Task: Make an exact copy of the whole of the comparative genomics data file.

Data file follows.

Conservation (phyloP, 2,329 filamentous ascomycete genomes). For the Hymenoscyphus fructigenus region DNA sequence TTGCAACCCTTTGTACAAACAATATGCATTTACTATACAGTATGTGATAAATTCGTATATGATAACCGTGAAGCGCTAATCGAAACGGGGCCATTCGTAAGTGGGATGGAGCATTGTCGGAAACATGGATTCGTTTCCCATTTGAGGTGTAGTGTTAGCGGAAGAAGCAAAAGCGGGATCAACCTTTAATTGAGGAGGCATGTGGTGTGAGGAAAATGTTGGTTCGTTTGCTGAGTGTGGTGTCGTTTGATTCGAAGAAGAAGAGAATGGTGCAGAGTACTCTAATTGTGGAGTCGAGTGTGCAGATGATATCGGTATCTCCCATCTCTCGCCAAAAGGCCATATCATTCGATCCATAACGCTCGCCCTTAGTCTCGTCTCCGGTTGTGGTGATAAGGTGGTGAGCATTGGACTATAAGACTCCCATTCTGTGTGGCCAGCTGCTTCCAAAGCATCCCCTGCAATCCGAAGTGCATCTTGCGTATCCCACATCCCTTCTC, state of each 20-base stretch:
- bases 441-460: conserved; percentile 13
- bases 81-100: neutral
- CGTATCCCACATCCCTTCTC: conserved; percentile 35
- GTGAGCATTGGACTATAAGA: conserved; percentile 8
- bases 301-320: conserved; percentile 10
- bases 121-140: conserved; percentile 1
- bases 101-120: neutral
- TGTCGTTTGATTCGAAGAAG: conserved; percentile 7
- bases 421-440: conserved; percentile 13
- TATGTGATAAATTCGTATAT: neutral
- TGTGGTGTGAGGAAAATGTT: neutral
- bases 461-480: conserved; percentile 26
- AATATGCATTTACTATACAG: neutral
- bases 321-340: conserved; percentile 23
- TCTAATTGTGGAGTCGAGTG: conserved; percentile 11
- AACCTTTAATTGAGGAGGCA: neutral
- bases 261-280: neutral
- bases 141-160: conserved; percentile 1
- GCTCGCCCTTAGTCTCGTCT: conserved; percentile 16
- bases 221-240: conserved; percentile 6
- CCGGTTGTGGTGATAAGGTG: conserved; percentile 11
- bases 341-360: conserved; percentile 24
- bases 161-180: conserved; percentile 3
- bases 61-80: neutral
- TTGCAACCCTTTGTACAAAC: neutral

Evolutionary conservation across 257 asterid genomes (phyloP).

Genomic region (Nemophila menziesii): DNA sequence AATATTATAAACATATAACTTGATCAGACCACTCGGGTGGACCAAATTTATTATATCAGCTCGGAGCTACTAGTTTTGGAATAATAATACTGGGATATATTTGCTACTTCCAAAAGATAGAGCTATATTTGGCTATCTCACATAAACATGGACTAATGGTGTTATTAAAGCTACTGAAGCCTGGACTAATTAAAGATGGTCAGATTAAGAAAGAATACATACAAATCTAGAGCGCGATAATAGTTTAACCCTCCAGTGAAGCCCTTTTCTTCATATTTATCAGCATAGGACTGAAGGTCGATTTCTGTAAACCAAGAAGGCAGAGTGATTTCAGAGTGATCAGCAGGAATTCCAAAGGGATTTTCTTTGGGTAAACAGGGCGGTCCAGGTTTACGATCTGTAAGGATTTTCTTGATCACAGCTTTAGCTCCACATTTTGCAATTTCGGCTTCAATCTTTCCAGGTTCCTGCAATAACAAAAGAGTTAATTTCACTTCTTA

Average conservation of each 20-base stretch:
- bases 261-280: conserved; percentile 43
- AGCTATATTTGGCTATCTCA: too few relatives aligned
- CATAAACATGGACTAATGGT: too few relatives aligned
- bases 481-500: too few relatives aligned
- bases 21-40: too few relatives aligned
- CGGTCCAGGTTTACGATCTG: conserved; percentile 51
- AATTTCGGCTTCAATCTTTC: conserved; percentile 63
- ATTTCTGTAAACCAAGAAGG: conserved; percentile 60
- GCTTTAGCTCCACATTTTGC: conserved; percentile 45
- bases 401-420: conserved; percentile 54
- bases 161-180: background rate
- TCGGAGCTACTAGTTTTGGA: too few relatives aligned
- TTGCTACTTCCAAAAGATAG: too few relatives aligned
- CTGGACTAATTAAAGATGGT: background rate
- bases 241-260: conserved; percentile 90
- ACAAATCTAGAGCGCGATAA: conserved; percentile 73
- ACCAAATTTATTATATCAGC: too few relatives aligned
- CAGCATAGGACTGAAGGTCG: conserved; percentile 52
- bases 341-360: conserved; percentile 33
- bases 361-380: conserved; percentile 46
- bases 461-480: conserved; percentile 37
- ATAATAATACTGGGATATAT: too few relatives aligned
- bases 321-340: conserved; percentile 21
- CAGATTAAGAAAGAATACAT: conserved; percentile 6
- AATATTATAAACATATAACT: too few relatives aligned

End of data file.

Conservation (phyloP, 2,329 filamentous ascomycete genomes). For the Hymenoscyphus fructigenus region DNA sequence TTGCAACCCTTTGTACAAACAATATGCATTTACTATACAGTATGTGATAAATTCGTATATGATAACCGTGAAGCGCTAATCGAAACGGGGCCATTCGTAAGTGGGATGGAGCATTGTCGGAAACATGGATTCGTTTCCCATTTGAGGTGTAGTGTTAGCGGAAGAAGCAAAAGCGGGATCAACCTTTAATTGAGGAGGCATGTGGTGTGAGGAAAATGTTGGTTCGTTTGCTGAGTGTGGTGTCGTTTGATTCGAAGAAGAAGAGAATGGTGCAGAGTACTCTAATTGTGGAGTCGAGTGTGCAGATGATATCGGTATCTCCCATCTCTCGCCAAAAGGCCATATCATTCGATCCATAACGCTCGCCCTTAGTCTCGTCTCCGGTTGTGGTGATAAGGTGGTGAGCATTGGACTATAAGACTCCCATTCTGTGTGGCCAGCTGCTTCCAAAGCATCCCCTGCAATCCGAAGTGCATCTTGCGTATCCCACATCCCTTCTC, state of each 20-base stretch:
- bases 441-460: conserved; percentile 13
- bases 81-100: neutral
- CGTATCCCACATCCCTTCTC: conserved; percentile 35
- GTGAGCATTGGACTATAAGA: conserved; percentile 8
- bases 301-320: conserved; percentile 10
- bases 121-140: conserved; percentile 1
- bases 101-120: neutral
- TGTCGTTTGATTCGAAGAAG: conserved; percentile 7
- bases 421-440: conserved; percentile 13
- TATGTGATAAATTCGTATAT: neutral
- TGTGGTGTGAGGAAAATGTT: neutral
- bases 461-480: conserved; percentile 26
- AATATGCATTTACTATACAG: neutral
- bases 321-340: conserved; percentile 23
- TCTAATTGTGGAGTCGAGTG: conserved; percentile 11
- AACCTTTAATTGAGGAGGCA: neutral
- bases 261-280: neutral
- bases 141-160: conserved; percentile 1
- GCTCGCCCTTAGTCTCGTCT: conserved; percentile 16
- bases 221-240: conserved; percentile 6
- CCGGTTGTGGTGATAAGGTG: conserved; percentile 11
- bases 341-360: conserved; percentile 24
- bases 161-180: conserved; percentile 3
- bases 61-80: neutral
- TTGCAACCCTTTGTACAAAC: neutral

Evolutionary conservation across 257 asterid genomes (phyloP).

Genomic region (Nemophila menziesii): DNA sequence AATATTATAAACATATAACTTGATCAGACCACTCGGGTGGACCAAATTTATTATATCAGCTCGGAGCTACTAGTTTTGGAATAATAATACTGGGATATATTTGCTACTTCCAAAAGATAGAGCTATATTTGGCTATCTCACATAAACATGGACTAATGGTGTTATTAAAGCTACTGAAGCCTGGACTAATTAAAGATGGTCAGATTAAGAAAGAATACATACAAATCTAGAGCGCGATAATAGTTTAACCCTCCAGTGAAGCCCTTTTCTTCATATTTATCAGCATAGGACTGAAGGTCGATTTCTGTAAACCAAGAAGGCAGAGTGATTTCAGAGTGATCAGCAGGAATTCCAAAGGGATTTTCTTTGGGTAAACAGGGCGGTCCAGGTTTACGATCTGTAAGGATTTTCTTGATCACAGCTTTAGCTCCACATTTTGCAATTTCGGCTTCAATCTTTCCAGGTTCCTGCAATAACAAAAGAGTTAATTTCACTTCTTA

Average conservation of each 20-base stretch:
- bases 261-280: conserved; percentile 43
- AGCTATATTTGGCTATCTCA: too few relatives aligned
- CATAAACATGGACTAATGGT: too few relatives aligned
- bases 481-500: too few relatives aligned
- bases 21-40: too few relatives aligned
- CGGTCCAGGTTTACGATCTG: conserved; percentile 51
- AATTTCGGCTTCAATCTTTC: conserved; percentile 63
- ATTTCTGTAAACCAAGAAGG: conserved; percentile 60
- GCTTTAGCTCCACATTTTGC: conserved; percentile 45
- bases 401-420: conserved; percentile 54
- bases 161-180: background rate
- TCGGAGCTACTAGTTTTGGA: too few relatives aligned
- TTGCTACTTCCAAAAGATAG: too few relatives aligned
- CTGGACTAATTAAAGATGGT: background rate
- bases 241-260: conserved; percentile 90
- ACAAATCTAGAGCGCGATAA: conserved; percentile 73
- ACCAAATTTATTATATCAGC: too few relatives aligned
- CAGCATAGGACTGAAGGTCG: conserved; percentile 52
- bases 341-360: conserved; percentile 33
- bases 361-380: conserved; percentile 46
- bases 461-480: conserved; percentile 37
- ATAATAATACTGGGATATAT: too few relatives aligned
- bases 321-340: conserved; percentile 21
- CAGATTAAGAAAGAATACAT: conserved; percentile 6
- AATATTATAAACATATAACT: too few relatives aligned